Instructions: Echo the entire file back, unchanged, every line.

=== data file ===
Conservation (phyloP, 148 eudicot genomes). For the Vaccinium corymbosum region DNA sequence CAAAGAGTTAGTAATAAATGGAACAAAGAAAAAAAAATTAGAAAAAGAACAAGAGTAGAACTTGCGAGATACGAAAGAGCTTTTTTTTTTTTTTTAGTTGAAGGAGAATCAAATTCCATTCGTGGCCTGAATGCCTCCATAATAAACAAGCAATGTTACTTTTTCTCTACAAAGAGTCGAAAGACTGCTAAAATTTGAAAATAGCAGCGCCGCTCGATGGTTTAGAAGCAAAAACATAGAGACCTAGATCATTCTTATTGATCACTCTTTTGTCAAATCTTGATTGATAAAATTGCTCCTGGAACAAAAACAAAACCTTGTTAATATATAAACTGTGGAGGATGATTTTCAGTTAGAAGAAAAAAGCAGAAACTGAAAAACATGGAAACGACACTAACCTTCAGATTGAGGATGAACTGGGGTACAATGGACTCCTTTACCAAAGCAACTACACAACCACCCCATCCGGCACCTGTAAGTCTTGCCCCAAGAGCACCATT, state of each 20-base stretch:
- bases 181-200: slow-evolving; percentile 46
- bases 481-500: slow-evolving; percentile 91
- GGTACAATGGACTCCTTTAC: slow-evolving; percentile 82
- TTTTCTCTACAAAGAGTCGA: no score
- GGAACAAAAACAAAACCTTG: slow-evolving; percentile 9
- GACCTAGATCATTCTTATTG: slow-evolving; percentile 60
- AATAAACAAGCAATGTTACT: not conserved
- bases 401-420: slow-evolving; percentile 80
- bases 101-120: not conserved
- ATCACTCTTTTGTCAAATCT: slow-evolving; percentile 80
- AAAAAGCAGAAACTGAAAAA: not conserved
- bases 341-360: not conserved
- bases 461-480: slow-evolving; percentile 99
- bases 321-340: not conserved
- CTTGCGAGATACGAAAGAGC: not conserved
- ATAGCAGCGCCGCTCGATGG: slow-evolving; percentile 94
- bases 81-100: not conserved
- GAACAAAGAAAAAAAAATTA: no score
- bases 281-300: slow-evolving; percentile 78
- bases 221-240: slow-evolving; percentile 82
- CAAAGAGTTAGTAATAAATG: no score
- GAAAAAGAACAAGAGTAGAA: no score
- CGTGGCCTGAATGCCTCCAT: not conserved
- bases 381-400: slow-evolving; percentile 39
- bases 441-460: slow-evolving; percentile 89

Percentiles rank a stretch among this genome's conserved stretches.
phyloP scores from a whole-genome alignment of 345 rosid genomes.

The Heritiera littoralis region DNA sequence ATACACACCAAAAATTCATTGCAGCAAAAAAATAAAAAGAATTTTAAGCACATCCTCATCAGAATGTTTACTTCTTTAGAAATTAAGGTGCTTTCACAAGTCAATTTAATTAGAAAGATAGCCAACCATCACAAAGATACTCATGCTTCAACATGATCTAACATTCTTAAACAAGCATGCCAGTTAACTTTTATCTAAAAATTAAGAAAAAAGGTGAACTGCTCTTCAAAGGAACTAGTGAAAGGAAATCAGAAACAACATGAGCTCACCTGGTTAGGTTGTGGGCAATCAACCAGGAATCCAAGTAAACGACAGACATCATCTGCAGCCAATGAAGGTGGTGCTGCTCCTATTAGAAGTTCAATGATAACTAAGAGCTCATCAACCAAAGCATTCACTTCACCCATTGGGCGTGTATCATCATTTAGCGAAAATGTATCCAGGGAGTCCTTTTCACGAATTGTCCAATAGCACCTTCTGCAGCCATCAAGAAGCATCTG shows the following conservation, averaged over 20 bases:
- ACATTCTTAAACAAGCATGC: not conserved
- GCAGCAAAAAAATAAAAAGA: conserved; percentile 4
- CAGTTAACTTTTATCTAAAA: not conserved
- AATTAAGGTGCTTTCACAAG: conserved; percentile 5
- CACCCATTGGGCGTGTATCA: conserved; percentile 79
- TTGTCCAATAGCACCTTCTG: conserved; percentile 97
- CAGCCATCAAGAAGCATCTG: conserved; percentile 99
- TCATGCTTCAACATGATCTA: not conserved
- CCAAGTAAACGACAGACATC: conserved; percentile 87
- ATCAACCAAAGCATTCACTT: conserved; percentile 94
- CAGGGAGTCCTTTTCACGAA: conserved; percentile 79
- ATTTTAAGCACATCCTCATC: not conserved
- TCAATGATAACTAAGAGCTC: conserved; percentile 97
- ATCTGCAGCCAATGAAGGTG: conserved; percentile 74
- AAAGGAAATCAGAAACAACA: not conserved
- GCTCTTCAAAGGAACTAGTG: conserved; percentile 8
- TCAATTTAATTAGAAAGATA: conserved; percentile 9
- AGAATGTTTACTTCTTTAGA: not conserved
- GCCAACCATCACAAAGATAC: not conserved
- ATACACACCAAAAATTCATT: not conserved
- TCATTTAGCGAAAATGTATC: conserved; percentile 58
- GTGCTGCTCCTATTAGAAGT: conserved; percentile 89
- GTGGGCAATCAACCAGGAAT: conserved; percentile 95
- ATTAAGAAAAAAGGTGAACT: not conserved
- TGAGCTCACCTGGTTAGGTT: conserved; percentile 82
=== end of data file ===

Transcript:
Conservation (phyloP, 148 eudicot genomes). For the Vaccinium corymbosum region DNA sequence CAAAGAGTTAGTAATAAATGGAACAAAGAAAAAAAAATTAGAAAAAGAACAAGAGTAGAACTTGCGAGATACGAAAGAGCTTTTTTTTTTTTTTTAGTTGAAGGAGAATCAAATTCCATTCGTGGCCTGAATGCCTCCATAATAAACAAGCAATGTTACTTTTTCTCTACAAAGAGTCGAAAGACTGCTAAAATTTGAAAATAGCAGCGCCGCTCGATGGTTTAGAAGCAAAAACATAGAGACCTAGATCATTCTTATTGATCACTCTTTTGTCAAATCTTGATTGATAAAATTGCTCCTGGAACAAAAACAAAACCTTGTTAATATATAAACTGTGGAGGATGATTTTCAGTTAGAAGAAAAAAGCAGAAACTGAAAAACATGGAAACGACACTAACCTTCAGATTGAGGATGAACTGGGGTACAATGGACTCCTTTACCAAAGCAACTACACAACCACCCCATCCGGCACCTGTAAGTCTTGCCCCAAGAGCACCATT, state of each 20-base stretch:
- bases 181-200: slow-evolving; percentile 46
- bases 481-500: slow-evolving; percentile 91
- GGTACAATGGACTCCTTTAC: slow-evolving; percentile 82
- TTTTCTCTACAAAGAGTCGA: no score
- GGAACAAAAACAAAACCTTG: slow-evolving; percentile 9
- GACCTAGATCATTCTTATTG: slow-evolving; percentile 60
- AATAAACAAGCAATGTTACT: not conserved
- bases 401-420: slow-evolving; percentile 80
- bases 101-120: not conserved
- ATCACTCTTTTGTCAAATCT: slow-evolving; percentile 80
- AAAAAGCAGAAACTGAAAAA: not conserved
- bases 341-360: not conserved
- bases 461-480: slow-evolving; percentile 99
- bases 321-340: not conserved
- CTTGCGAGATACGAAAGAGC: not conserved
- ATAGCAGCGCCGCTCGATGG: slow-evolving; percentile 94
- bases 81-100: not conserved
- GAACAAAGAAAAAAAAATTA: no score
- bases 281-300: slow-evolving; percentile 78
- bases 221-240: slow-evolving; percentile 82
- CAAAGAGTTAGTAATAAATG: no score
- GAAAAAGAACAAGAGTAGAA: no score
- CGTGGCCTGAATGCCTCCAT: not conserved
- bases 381-400: slow-evolving; percentile 39
- bases 441-460: slow-evolving; percentile 89

Percentiles rank a stretch among this genome's conserved stretches.
phyloP scores from a whole-genome alignment of 345 rosid genomes.

The Heritiera littoralis region DNA sequence ATACACACCAAAAATTCATTGCAGCAAAAAAATAAAAAGAATTTTAAGCACATCCTCATCAGAATGTTTACTTCTTTAGAAATTAAGGTGCTTTCACAAGTCAATTTAATTAGAAAGATAGCCAACCATCACAAAGATACTCATGCTTCAACATGATCTAACATTCTTAAACAAGCATGCCAGTTAACTTTTATCTAAAAATTAAGAAAAAAGGTGAACTGCTCTTCAAAGGAACTAGTGAAAGGAAATCAGAAACAACATGAGCTCACCTGGTTAGGTTGTGGGCAATCAACCAGGAATCCAAGTAAACGACAGACATCATCTGCAGCCAATGAAGGTGGTGCTGCTCCTATTAGAAGTTCAATGATAACTAAGAGCTCATCAACCAAAGCATTCACTTCACCCATTGGGCGTGTATCATCATTTAGCGAAAATGTATCCAGGGAGTCCTTTTCACGAATTGTCCAATAGCACCTTCTGCAGCCATCAAGAAGCATCTG shows the following conservation, averaged over 20 bases:
- ACATTCTTAAACAAGCATGC: not conserved
- GCAGCAAAAAAATAAAAAGA: conserved; percentile 4
- CAGTTAACTTTTATCTAAAA: not conserved
- AATTAAGGTGCTTTCACAAG: conserved; percentile 5
- CACCCATTGGGCGTGTATCA: conserved; percentile 79
- TTGTCCAATAGCACCTTCTG: conserved; percentile 97
- CAGCCATCAAGAAGCATCTG: conserved; percentile 99
- TCATGCTTCAACATGATCTA: not conserved
- CCAAGTAAACGACAGACATC: conserved; percentile 87
- ATCAACCAAAGCATTCACTT: conserved; percentile 94
- CAGGGAGTCCTTTTCACGAA: conserved; percentile 79
- ATTTTAAGCACATCCTCATC: not conserved
- TCAATGATAACTAAGAGCTC: conserved; percentile 97
- ATCTGCAGCCAATGAAGGTG: conserved; percentile 74
- AAAGGAAATCAGAAACAACA: not conserved
- GCTCTTCAAAGGAACTAGTG: conserved; percentile 8
- TCAATTTAATTAGAAAGATA: conserved; percentile 9
- AGAATGTTTACTTCTTTAGA: not conserved
- GCCAACCATCACAAAGATAC: not conserved
- ATACACACCAAAAATTCATT: not conserved
- TCATTTAGCGAAAATGTATC: conserved; percentile 58
- GTGCTGCTCCTATTAGAAGT: conserved; percentile 89
- GTGGGCAATCAACCAGGAAT: conserved; percentile 95
- ATTAAGAAAAAAGGTGAACT: not conserved
- TGAGCTCACCTGGTTAGGTT: conserved; percentile 82